Environment

Going vegan will help UK reach climate targets, says minister

Bold steps will be needed to help the UK reach its commitment, which the prime minister described as the most ambitious in the world

Kwasi Kwarteng official portrait. Image credit: Chris McAndrew

Kwasi Kwarteng official portrait. Image credit: Chris McAndrew

Kwasi Kwarteng, the business, energy and industrial strategy secretary, has said that more people adopting lifestyle changes such as going vegan will help drive progress towards the UK’s climate goals

Earlier this week, the Government announced it would set tougher climate targets and attempt to slash carbon emissions by 78 per cent by 2035 when compared to 1990 levels. 

Prime Minister Boris Johnson said this was the most ambitious commitment in the world. 

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Talking today (April 22) on Times Radio, Kwarteng was asked about a column in The Times newspaper by former foreign secretary William Hague.

Hague wrote the UK faced a decade of “dramatic and sometimes depressing politics” where people could be told to eat less meat and pay more taxes to save the planet.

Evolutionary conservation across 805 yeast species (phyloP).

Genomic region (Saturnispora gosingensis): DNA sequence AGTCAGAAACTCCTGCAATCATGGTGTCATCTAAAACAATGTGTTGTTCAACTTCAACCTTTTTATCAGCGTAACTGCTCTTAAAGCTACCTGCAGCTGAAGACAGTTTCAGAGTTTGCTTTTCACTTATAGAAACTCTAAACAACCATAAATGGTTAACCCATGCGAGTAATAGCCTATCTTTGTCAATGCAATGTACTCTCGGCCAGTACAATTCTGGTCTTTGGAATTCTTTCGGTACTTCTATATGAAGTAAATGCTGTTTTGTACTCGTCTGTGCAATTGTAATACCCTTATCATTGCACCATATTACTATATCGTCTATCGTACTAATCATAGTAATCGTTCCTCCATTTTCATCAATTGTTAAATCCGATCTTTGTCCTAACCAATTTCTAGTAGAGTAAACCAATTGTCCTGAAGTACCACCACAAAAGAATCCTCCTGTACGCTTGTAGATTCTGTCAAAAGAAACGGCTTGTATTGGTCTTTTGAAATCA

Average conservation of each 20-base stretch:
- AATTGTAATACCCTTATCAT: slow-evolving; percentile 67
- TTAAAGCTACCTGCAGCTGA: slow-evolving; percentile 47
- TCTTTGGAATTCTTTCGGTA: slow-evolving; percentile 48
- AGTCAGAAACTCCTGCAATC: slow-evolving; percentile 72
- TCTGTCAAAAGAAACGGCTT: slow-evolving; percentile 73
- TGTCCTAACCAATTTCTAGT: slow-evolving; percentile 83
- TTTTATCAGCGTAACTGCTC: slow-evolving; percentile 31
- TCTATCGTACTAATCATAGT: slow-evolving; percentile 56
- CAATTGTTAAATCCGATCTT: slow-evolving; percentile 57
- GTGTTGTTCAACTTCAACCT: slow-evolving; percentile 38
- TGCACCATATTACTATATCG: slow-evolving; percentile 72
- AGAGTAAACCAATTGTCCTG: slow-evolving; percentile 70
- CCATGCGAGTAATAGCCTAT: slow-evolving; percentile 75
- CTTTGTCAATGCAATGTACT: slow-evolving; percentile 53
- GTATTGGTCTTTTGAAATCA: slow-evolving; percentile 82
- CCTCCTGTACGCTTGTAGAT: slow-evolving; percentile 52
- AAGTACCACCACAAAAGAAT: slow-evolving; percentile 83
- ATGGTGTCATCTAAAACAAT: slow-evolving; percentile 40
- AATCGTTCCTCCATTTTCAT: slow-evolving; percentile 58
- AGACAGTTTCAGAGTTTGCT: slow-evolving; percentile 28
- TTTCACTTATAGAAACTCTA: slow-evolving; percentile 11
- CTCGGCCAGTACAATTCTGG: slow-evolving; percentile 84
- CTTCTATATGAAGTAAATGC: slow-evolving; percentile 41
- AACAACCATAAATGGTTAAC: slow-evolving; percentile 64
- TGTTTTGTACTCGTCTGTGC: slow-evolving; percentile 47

“I wonder, if we are to tackle climate change, do we need to be a bit more honest about the changes that are coming?” asked breakfast show host Aasmah Mir. 

“This isn’t just about boilers and electric cars, it’s possibly about tax rises too, which you may be planning”. 

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Side-stepping the issue of taxes, Kwarteng replied: “I actually see a massive economic opportunity from decarbonisation.” 

He then added: “There are challenges in terms of people changing their lifestyle, but that’s happening already without government legislation. 

“The number of people who are vegans, who are reducing their meat intake, is going up all the time.

“I think there’s a lot of societal change that will actually help us and drive the progress to 2035 when hopefully we will hit the 78 per cent reduction targets.” 

This week, new research from the WWF found there was a 25 per cent increase in people adopting plant-based diets between February 2019 and October 2020.

But Dr Chris West, one of the researchers based at the Stockholm Environment Institute, University of York, said both individuals and governments would need to take action to bring down carbon emissions. 

“Meeting our climate targets will require a combination of small and big changes, such as maintaining a reduction in international travel, which is needed to bring down personal footprints,” said West. 

“Changing consumer behaviours are a very important component of moving towards a low-carbon future, but these must also be complemented by a rapid transition towards renewable energy and a circular economy.” 

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